By Frank Filipponio
Art form or concept vehicle? Frank Filipponio catches Jaguar's green supercar before its U.S. debut at the L.A. Auto Show.
After a few weeks of spotty weather and a missed opportunity to see the new Hennessey Venom GT last week after SEMA, I was extremely pleased to see that this week's show was one of the largest and most diverse Cars & Coffee meets ever.
The highlight of the show, personally speaking, had to be seeing Jaguar design director Ian Callum and his multi-million-dollar, micro-turbine range-extended electric supercar, the C-X75 Concept that is making its official U.S. debut this week at the Los Angeles Auto Show.
It's an amazing show car on several levels. It's gorgeous, but it was also a rare surprise at the recent Paris Motor Show, where it was completely unexpected and therefore quite a thrill to see it revealed.
Borrowing some of the design cues from the late, great XJ220 supercar of the early 1990s--and even more from the legendary XJ13 Le Mans prototype that, regrettably, never raced--it is easily identifiable as a Jaguar. And yet... it is unlike anything else the British automaker has ever offered. We saw the Jaguar XJ13 in Monterey this year and looking back at the pics, there are many similarities between these two sports cars... the elongated fastback glass and tail for starters. (See additional photos on the next page.)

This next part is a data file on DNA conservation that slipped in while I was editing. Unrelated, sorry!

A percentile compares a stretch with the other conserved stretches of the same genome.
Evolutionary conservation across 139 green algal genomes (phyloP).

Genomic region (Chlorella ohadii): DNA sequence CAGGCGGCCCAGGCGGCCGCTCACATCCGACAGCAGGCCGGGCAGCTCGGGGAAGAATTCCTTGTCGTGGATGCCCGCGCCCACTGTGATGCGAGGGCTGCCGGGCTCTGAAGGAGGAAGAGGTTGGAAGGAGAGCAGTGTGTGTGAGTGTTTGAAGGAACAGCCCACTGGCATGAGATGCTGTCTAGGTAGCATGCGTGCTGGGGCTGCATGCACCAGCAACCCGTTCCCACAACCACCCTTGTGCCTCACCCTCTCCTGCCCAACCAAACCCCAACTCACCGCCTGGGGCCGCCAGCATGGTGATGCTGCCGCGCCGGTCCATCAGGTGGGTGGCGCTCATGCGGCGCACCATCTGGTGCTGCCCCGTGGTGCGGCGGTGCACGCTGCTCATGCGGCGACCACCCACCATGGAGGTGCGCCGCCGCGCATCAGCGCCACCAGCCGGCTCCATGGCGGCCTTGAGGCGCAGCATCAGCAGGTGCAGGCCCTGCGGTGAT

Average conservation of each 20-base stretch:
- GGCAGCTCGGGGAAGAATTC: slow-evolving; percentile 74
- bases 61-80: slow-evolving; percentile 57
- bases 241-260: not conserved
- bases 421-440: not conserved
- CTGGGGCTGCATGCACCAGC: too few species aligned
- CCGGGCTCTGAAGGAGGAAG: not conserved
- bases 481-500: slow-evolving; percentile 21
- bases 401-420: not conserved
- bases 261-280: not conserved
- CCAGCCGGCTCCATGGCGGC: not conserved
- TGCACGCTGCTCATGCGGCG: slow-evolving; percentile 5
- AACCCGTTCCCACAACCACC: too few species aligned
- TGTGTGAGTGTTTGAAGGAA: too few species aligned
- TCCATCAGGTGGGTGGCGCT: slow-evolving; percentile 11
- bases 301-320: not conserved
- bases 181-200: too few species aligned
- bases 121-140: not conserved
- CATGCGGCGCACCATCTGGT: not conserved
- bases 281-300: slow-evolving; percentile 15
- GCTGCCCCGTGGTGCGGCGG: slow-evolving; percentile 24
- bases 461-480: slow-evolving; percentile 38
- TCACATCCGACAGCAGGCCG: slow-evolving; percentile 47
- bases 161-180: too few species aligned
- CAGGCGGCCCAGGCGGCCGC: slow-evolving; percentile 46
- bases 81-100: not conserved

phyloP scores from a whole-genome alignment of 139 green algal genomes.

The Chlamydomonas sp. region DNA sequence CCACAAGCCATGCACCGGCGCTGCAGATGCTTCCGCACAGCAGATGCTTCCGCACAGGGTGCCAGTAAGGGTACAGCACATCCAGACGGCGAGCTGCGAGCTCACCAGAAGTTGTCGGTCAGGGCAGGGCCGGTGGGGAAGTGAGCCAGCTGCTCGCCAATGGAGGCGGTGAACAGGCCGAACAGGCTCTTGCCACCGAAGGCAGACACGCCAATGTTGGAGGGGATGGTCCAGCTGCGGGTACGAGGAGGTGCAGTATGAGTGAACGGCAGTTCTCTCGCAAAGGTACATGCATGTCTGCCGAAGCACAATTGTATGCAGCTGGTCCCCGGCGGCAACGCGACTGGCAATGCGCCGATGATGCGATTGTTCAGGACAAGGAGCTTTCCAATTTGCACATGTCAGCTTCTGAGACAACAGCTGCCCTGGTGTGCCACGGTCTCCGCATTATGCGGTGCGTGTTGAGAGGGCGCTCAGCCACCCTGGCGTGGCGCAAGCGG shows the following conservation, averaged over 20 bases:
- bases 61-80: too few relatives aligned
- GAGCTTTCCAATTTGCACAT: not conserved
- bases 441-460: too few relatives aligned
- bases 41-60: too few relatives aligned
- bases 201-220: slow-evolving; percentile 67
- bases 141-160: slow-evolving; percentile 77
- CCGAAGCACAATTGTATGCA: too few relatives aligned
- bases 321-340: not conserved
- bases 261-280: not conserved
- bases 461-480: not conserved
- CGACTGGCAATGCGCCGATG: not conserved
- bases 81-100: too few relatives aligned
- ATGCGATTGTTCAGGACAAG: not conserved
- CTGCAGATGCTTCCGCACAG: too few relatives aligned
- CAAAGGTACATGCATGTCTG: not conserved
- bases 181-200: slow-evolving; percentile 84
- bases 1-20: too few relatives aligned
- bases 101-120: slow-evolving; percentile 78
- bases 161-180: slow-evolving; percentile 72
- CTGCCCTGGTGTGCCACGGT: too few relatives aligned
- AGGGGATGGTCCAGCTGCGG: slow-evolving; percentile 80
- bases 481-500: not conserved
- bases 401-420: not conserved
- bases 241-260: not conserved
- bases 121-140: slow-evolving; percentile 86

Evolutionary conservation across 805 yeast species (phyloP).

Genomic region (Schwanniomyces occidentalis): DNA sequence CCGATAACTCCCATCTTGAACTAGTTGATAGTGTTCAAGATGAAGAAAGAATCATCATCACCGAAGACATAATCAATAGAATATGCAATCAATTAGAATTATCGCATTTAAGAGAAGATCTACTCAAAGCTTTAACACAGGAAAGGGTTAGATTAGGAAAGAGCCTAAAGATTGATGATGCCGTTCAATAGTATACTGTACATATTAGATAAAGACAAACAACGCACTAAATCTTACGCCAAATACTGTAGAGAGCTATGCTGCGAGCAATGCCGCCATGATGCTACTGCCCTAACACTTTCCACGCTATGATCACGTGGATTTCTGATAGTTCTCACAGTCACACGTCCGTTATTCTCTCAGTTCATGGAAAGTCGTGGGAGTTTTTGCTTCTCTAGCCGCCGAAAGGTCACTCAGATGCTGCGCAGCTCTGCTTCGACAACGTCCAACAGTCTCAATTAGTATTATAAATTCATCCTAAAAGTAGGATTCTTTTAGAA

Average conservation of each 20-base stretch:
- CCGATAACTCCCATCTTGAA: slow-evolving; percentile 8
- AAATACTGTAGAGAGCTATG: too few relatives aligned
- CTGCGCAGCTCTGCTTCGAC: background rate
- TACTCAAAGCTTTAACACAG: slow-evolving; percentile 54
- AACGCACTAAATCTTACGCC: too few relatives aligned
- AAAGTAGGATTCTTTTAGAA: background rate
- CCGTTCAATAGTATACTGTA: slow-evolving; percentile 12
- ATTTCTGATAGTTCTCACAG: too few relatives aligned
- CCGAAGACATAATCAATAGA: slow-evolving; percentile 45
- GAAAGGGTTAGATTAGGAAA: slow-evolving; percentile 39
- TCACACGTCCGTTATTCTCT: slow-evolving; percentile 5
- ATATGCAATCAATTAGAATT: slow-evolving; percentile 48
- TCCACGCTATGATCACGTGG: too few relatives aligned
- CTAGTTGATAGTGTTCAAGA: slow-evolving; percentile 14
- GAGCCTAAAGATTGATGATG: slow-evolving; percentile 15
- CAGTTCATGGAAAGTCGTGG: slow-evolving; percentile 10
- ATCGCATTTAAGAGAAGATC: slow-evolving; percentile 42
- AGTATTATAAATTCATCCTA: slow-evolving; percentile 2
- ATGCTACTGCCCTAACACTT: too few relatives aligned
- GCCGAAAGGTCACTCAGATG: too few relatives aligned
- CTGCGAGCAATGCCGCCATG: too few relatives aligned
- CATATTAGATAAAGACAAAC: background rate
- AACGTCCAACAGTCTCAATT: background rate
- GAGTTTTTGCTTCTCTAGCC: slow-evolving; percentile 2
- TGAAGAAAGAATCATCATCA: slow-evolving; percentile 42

"The C-X75 is everything a Jaguar should be," said Callum. "It possesses remarkable poise and grace yet at the same time has the excitement and potency of a true supercar. You could argue this is as close to a pure art form as a concept car can get, and we believe it is a worthy homage to 75 years of iconic Jaguar design."
The Jaguar C-X75 Concept was built to celebrate the marque's 75th anniversary while looking to the company's future. The C-X75 is driven by four electric motors, one at each wheel. Each produces 195 horsepower. With a total of 780 horsepower, this vehicle qualifies as one of, if not the, most powerful electric cars in the world.
Recharging the batteries behind the motors are two 94-horsepower micro-gas turbines that help the C-X75 to a combined range of 560 miles. The turbines can also directly assist the electric motors in track settings. Jaguar claims that, with its plug-in capability, the car can go 68 miles with zero tailpipe emissions, and it will do 205 m.p.h. when you release your inner Mike Hawthorn or Davy Jones.
Recognizing a great opportunity, Jaguar has hinted that the C-X75 could make it to production, joining such cars as the Porsche 918 Spyder in the burgeoning market niche devoted to greener supercars. If this is the shape of things to come, we say bring it on.